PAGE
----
President Barack Obama late Wednesday tapped oil giant BP's chief scientist to head up the Energy Department's high-tech research program.
The White House said Obama would nominate Ellen D. Williams to direct the Advanced Research Projects Agency-Energy. She would take over from the program's Deputy Director Cheryl Martin, who has been running the program since the beginning of this year.
The House accepted amendments to the water and energy development appropriations bill to boost ARPA-E funding and environmental cleanup funds but rejected others that would have boosted or cut the bill's spending on renewable energy, The Hill reports.
President Barack Obama on Wednesday proposed a $3.8 trillion federal spending blueprint that again seeks to cut billions of dollars in tax incentives for oil and gas companies while boosting clean energy research.
The 2014 budget plan includes Obama's renewed call for Congress to close incentives worth $44 billion over 10 years, a goal that has failed to advance in past years because of opposition from Republicans and oil-state Democrats. In comments at the White House, Obama said the budget "will continue our march towards energy independence and address the threat of climate change."
ARPA-E Energy Innovation Summit 2013 Day Three. Concludes today. Morning remarks by Energy Secretary Steven Chu, Energy Deputy Secretary Dan Poneman, Sen. Lamar Alexander, Sen. Lisa Murkowski, Sen. Ron Wyden, New York Mayor Bloomberg, American Electric Power President Nick Akins, Center for American Progress Chair John Podesta.
Among the slots the White House has to fill for President Barack Obama's newly-minted second term is director of an Energy Department research agency that enjoys support on Capitol Hill despite Republican opposition to his green agenda.
The Advanced Research Projects Agency - Energy has been without a confirmed director since Arun Majumdar left the administration last May. Acting director Eric Toone left the administration at the end of December to return to Duke University, from which he was on leave during his time with the administration starting in 2009.
President Barack Obama's popular nominee to become the Energy Department's permanent under secretary on Wednesday abruptly announced his departure from the administration.
In an email to department employees, Energy Secretary Chu announced plans by Acting Under Secretary Arun Majumdar to leave next month. He is expected to return to California and has announced no specific plans.
By pushing for international agreement on a climate accord – which would "name and shame" violators rather than prosecute them – President Obama hopes to come up with a global deal on the issue that would avoid him having to present a legally binding treaty for Senate ratification, The New York Times reports.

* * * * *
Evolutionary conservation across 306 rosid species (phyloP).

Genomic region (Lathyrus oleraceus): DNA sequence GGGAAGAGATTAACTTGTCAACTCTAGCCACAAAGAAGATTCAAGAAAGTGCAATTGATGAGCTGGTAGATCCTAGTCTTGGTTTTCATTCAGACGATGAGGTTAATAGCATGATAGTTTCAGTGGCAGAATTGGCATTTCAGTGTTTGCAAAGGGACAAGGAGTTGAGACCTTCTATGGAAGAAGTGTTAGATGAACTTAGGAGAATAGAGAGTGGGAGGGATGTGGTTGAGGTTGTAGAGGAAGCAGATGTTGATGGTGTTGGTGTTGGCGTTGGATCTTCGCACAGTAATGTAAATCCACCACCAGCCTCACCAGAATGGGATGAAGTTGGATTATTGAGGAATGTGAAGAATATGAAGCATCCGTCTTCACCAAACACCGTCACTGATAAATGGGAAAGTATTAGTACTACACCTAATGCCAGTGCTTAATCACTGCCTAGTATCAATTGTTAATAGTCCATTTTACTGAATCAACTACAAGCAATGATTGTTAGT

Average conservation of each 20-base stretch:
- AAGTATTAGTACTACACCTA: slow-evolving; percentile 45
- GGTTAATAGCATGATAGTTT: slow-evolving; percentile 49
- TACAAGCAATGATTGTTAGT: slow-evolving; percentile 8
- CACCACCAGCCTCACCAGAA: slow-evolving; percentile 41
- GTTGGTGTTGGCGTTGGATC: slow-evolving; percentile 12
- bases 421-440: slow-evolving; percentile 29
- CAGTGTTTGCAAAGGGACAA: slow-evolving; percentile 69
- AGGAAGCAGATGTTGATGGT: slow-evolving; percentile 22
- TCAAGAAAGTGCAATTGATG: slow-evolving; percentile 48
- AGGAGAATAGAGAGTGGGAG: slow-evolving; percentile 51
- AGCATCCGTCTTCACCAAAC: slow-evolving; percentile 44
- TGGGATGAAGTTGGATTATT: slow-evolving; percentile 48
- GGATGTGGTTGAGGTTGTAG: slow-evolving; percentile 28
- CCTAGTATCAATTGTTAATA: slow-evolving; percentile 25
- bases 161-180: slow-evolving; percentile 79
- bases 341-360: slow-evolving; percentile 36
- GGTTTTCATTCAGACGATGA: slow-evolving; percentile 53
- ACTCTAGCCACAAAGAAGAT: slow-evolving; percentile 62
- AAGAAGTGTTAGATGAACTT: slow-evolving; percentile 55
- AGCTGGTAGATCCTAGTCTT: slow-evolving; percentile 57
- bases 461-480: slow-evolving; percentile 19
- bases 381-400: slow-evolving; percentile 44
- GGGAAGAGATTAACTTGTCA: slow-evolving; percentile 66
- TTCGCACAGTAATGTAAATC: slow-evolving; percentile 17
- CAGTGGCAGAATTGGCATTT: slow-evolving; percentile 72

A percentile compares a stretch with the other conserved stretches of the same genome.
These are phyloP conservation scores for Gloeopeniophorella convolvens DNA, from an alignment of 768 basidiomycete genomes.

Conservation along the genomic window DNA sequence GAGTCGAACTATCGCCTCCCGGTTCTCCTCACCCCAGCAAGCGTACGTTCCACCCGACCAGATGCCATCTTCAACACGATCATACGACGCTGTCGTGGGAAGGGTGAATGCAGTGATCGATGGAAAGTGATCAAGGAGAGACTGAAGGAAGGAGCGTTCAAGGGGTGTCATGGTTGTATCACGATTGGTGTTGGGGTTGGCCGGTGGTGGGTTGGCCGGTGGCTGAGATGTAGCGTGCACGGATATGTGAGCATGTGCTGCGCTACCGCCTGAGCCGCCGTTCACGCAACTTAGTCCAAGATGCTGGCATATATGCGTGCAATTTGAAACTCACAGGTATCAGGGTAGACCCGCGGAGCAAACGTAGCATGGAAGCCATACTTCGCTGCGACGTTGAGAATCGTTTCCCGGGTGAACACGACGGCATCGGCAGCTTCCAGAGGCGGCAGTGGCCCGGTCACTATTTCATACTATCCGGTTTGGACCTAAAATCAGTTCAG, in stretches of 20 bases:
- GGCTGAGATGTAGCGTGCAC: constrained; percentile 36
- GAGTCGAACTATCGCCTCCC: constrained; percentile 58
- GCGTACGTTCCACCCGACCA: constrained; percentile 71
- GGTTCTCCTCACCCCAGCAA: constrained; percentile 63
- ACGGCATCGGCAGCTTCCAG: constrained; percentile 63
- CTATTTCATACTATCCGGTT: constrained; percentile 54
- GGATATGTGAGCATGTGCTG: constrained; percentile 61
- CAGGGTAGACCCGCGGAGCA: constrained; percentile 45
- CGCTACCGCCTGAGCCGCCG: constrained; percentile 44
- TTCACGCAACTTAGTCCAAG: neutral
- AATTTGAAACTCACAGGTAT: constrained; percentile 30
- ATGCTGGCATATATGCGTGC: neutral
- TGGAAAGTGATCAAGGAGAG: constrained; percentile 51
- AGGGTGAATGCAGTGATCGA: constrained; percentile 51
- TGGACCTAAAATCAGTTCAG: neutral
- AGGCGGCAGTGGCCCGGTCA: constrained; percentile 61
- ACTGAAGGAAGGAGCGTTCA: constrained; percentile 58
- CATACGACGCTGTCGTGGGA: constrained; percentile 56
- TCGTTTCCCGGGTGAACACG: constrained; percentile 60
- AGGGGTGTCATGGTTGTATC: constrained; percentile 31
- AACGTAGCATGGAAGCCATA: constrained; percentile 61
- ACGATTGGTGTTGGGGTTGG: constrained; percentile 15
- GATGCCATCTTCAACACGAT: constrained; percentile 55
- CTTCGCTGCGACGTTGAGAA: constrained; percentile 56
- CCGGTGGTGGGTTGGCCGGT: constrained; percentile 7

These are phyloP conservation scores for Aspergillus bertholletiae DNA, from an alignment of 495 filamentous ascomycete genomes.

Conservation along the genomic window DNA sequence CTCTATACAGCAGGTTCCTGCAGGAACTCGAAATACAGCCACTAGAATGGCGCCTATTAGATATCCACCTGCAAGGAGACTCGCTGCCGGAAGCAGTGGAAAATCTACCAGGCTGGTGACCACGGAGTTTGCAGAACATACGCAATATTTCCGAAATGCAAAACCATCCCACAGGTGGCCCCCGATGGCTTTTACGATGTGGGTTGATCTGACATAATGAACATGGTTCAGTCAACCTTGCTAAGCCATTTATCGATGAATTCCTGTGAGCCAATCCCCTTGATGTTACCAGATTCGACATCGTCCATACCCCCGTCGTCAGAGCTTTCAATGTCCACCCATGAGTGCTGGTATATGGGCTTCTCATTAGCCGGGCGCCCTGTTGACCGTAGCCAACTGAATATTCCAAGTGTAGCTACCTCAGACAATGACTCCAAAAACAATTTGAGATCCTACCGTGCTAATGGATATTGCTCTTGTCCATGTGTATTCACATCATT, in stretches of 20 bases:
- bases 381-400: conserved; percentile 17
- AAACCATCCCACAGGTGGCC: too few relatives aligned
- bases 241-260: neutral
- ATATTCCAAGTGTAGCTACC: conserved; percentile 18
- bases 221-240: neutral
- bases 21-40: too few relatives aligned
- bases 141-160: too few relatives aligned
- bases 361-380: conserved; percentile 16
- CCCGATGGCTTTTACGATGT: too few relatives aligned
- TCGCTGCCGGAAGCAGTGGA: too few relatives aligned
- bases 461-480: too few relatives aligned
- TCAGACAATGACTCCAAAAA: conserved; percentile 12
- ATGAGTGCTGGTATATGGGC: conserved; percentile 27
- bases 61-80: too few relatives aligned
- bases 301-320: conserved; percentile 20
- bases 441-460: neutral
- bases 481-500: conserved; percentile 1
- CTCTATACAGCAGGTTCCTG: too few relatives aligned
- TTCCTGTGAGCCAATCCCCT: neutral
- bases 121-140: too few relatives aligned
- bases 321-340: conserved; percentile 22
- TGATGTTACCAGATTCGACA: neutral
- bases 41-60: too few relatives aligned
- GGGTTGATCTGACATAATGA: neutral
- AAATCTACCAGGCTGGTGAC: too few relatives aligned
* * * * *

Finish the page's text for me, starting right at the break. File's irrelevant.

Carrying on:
$1.4 million will settle federal claims stemming from a crude oil spill from a pipeline operated by an Exxon Mobil subsidiary in Louisiana back in 2012, an amount the company has agreed to pay, The Hill reports.
A greater-than-expected decline in crude stockpiles reported by the Energy Information Administration Wednesday helped push oil prices up. U.S. benchmark crude gained 15 cents to $94.01 a barrel after settling 51 cents higher on the Nymex Tuesday, while in London Brent crude for October delivery rose 21 cents to $102.71, Reuters reports.
Texas lawmakers examined the impact of the oil boom in a hearing Tuesday, where the Texas Oil & Gas Association said it has brought the state $48 billion in wage payments and $11 billion in royalties a year, the Houston Chronicle reports.
High returns from fossil fuel investments make it difficult for the divestment movement to attract support, although dumping coal stocks may be a more attractive proposition than turning away from oil and gas companies, says a new report from Bloomberg New Energy Finance, according to National Journal.
In a change of plans, Duke Energy said at a Florida Public Service Commission hearing Tuesday it would buy an existing natural gas-fired plant from Calpine Finance Construction Co. instead of building one of its own, the Tampa Bay Times reports.
The Tokyo Electric Power Co., operator of the crippled Fukushima Dai-ichi nuclear plant, must pay the husband of a suicide victim in the region $470,000, under a ruling from a Japanese court, The Washington Post reports.
Although leaders in Moscow and Kiev spoke of “positive” results from Tuesday’s talks between Russian President Vladimir Putin and Ukrainian leader Petro Poroshenko, there appeared to be no letup in fighting Wednesday, Bloomberg reports.